When Your Dog Stops Eating: Julie's Story

When a Labrador stops eating and when a Border Collie becomes lethargic, even just a little bit, you know you ought to worry.

Dog Conditions - When Your Dog Stops Eating: Julie's Story

Julie is a two-year-old Border Collie, and she did both. Stopped eating and had less energy than usual.

Julie is a typical girl for her breed. Happy, active, spending a lot of time outdoors, living the perfect life a Border Collie should live.

She always enjoyed a good romp and a good meal. Until the day when she walked away from her bowl without touching what was in it. She refused her next meal as well.

Could it be the food?

Well, it could be the food though I'd think that is much rarer than one would figure. Dog food can spoil, the fats in it rancid. Or it can be a new bag with a different formula or perhaps even some contamination.

This was not a new food or a new bag, and Julie is not a picky eater. And she refused treats as well.

More importantly, she was acting somewhat lethargic.

Julie didn't have a fever, and her dad was confident she didn't get exposed to anything toxic. Some of their friends suggested that it is so unusual that a dog would occasionally go off food for a day or two. Which is true, it does happen, and it can be from an upset belly after some dietary indiscretion. But Julie has never stopped eating before and has not gotten into anything.

Julie's dad considered all the possibilities.

Your primary job is to know your dog and know when something truly doesn't add up. Julie's dad did his job.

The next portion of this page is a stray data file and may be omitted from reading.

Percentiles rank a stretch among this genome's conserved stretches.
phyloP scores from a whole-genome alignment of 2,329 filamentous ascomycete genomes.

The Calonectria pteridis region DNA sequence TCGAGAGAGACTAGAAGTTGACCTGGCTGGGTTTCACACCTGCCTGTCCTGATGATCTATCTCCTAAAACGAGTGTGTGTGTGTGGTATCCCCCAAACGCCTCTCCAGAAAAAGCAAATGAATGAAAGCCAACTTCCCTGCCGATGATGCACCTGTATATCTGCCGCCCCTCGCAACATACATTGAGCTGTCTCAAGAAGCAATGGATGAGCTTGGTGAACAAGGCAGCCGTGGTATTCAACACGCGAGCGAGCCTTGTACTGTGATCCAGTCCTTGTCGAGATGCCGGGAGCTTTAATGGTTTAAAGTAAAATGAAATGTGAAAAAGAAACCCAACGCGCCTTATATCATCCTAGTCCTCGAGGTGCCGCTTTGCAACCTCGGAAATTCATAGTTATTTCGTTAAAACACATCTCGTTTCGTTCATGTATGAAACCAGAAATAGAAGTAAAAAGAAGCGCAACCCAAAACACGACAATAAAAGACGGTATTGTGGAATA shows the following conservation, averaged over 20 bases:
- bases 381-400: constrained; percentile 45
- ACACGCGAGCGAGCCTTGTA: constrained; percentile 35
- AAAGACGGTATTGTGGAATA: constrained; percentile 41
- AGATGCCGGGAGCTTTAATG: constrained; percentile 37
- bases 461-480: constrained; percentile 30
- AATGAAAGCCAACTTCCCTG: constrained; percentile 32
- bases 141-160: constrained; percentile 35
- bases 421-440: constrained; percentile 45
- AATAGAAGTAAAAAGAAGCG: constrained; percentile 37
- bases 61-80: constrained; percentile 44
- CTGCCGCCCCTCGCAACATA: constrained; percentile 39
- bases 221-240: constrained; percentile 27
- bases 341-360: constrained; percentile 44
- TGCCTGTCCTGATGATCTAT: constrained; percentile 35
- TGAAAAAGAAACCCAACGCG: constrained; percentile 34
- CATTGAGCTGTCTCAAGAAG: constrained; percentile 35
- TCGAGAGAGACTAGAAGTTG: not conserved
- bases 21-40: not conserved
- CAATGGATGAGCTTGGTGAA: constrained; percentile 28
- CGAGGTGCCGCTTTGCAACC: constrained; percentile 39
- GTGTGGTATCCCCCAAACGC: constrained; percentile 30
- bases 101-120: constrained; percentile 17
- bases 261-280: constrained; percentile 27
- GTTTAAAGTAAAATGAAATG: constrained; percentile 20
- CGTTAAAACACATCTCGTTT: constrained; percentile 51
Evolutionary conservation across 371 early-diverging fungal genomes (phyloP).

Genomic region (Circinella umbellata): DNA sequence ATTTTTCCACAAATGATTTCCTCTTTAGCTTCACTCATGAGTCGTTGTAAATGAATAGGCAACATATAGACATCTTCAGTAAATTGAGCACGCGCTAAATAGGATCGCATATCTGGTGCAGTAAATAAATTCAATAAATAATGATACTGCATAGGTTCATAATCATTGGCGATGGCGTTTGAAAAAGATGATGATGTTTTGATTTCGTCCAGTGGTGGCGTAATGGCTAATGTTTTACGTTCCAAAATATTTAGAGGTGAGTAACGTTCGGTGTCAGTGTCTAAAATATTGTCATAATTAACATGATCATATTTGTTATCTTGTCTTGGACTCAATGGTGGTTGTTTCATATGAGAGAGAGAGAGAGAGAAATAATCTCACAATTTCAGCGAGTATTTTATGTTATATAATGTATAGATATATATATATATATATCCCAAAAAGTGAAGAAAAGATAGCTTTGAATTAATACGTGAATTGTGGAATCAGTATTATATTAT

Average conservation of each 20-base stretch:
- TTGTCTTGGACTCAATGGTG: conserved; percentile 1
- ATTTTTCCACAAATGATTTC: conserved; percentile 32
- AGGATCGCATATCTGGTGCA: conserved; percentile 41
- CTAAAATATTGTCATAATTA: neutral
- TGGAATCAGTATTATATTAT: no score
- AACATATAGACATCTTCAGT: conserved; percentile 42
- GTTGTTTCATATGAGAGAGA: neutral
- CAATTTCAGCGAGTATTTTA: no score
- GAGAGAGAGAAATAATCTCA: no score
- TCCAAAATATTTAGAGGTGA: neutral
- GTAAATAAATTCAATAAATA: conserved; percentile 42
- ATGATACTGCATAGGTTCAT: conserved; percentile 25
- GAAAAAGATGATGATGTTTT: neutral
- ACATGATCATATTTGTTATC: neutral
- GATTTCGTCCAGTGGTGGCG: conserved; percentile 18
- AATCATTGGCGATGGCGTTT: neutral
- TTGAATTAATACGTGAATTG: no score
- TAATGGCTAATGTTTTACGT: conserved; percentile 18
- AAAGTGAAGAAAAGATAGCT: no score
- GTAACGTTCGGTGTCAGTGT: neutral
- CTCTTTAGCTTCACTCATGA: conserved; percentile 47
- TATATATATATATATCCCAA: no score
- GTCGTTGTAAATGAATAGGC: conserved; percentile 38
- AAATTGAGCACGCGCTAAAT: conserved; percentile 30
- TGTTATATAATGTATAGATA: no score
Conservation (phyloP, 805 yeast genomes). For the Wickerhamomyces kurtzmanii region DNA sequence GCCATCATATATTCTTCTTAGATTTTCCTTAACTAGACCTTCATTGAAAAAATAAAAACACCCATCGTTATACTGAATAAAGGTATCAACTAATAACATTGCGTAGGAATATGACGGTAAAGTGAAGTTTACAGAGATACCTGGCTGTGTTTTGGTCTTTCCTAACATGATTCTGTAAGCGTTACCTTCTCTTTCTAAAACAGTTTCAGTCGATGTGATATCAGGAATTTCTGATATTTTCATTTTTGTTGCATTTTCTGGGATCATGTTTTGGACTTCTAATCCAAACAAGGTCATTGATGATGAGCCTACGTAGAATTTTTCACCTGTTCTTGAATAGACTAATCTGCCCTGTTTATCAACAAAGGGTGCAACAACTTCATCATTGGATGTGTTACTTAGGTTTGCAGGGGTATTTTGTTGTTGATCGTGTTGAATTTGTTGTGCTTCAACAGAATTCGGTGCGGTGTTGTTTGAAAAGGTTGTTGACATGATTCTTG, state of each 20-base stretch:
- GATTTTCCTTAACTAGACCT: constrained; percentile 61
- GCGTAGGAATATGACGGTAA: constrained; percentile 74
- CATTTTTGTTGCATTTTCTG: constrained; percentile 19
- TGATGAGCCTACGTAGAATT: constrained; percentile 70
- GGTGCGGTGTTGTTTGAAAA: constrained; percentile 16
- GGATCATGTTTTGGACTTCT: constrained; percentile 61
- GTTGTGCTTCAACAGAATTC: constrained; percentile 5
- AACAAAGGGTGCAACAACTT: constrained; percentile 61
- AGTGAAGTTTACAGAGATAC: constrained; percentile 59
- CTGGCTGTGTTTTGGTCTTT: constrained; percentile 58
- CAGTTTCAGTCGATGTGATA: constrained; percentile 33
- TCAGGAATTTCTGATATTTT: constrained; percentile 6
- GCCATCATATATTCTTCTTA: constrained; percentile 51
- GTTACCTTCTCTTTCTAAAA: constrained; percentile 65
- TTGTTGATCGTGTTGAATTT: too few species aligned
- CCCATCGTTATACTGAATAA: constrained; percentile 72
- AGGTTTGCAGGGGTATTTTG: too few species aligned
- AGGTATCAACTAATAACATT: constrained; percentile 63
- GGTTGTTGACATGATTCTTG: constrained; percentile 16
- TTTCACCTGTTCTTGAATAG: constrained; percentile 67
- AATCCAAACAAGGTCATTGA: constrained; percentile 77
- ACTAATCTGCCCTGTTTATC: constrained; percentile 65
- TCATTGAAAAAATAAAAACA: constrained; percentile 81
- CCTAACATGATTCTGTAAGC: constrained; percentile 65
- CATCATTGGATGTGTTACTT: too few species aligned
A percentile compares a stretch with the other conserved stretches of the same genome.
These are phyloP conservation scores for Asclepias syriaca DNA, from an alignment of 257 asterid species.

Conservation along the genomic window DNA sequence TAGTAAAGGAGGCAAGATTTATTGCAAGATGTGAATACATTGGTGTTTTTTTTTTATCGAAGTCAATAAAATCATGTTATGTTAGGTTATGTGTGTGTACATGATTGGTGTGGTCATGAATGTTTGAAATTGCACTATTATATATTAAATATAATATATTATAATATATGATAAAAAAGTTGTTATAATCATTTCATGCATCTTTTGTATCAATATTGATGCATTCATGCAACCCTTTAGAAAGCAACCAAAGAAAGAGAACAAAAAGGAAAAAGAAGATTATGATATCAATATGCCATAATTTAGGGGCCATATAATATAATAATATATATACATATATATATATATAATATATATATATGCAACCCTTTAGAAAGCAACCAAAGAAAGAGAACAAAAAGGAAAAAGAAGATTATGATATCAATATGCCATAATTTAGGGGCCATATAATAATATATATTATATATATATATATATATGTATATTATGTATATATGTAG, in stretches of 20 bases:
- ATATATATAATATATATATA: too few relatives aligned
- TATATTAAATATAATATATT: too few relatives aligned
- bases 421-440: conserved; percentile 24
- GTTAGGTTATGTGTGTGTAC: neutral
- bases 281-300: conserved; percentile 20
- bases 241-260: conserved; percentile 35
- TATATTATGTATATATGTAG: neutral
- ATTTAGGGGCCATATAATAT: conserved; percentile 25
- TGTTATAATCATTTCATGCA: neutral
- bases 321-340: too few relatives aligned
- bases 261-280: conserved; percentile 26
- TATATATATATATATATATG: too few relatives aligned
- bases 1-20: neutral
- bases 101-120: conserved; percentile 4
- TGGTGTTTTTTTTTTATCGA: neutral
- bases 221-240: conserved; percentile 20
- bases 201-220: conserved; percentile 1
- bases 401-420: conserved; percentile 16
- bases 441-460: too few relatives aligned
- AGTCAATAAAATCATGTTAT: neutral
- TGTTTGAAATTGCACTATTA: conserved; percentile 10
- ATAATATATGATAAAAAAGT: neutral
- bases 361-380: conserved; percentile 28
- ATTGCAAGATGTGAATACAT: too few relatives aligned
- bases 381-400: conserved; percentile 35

The veterinarian examined Julie and recommended x-rays.

The x-ray images showed that Julie's belly was full of rocks.

However that happened, her dad did not see her eat them, Julie needed a surgery. I suppose the cause was a dietary indiscretion after all. But it was the kind that you don't just sleep off.

Julie's surgery was successful, and she's recovering well. The question, I believe, remains, what came first? The upset belly or the rocks?

Naturally, the rocks ingestion would make the belly upset. But what if the belly was already upset BEFORE?

Sometimes a dog can eat things that are not food because they're trying to fix their already unhappy belly.

For example, even though not listed as a common breed-specific health issue, according to one study, collies have an increased relative risk of chronic pancreatitis. So Julie's dad has a bit more work to do in figuring out why she figured that eating rocks was a good idea in the first place.

Related articles:
Symptoms to Watch for in Your Dog: Pica

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  1. Excellent post, and lifesaving!! I know my dogs very well, so as soon as something is off, especially when it concerns my old girl Red, I'm on the phone with my vet's office. When she stops eating, or doesn't eat with gusto you know something's up. Lately that's been some bouts of pancreatitis so I watch her like a hawk when we're out, and very careful with what we feed her. I have never had a dog with pica, that would be so worrying.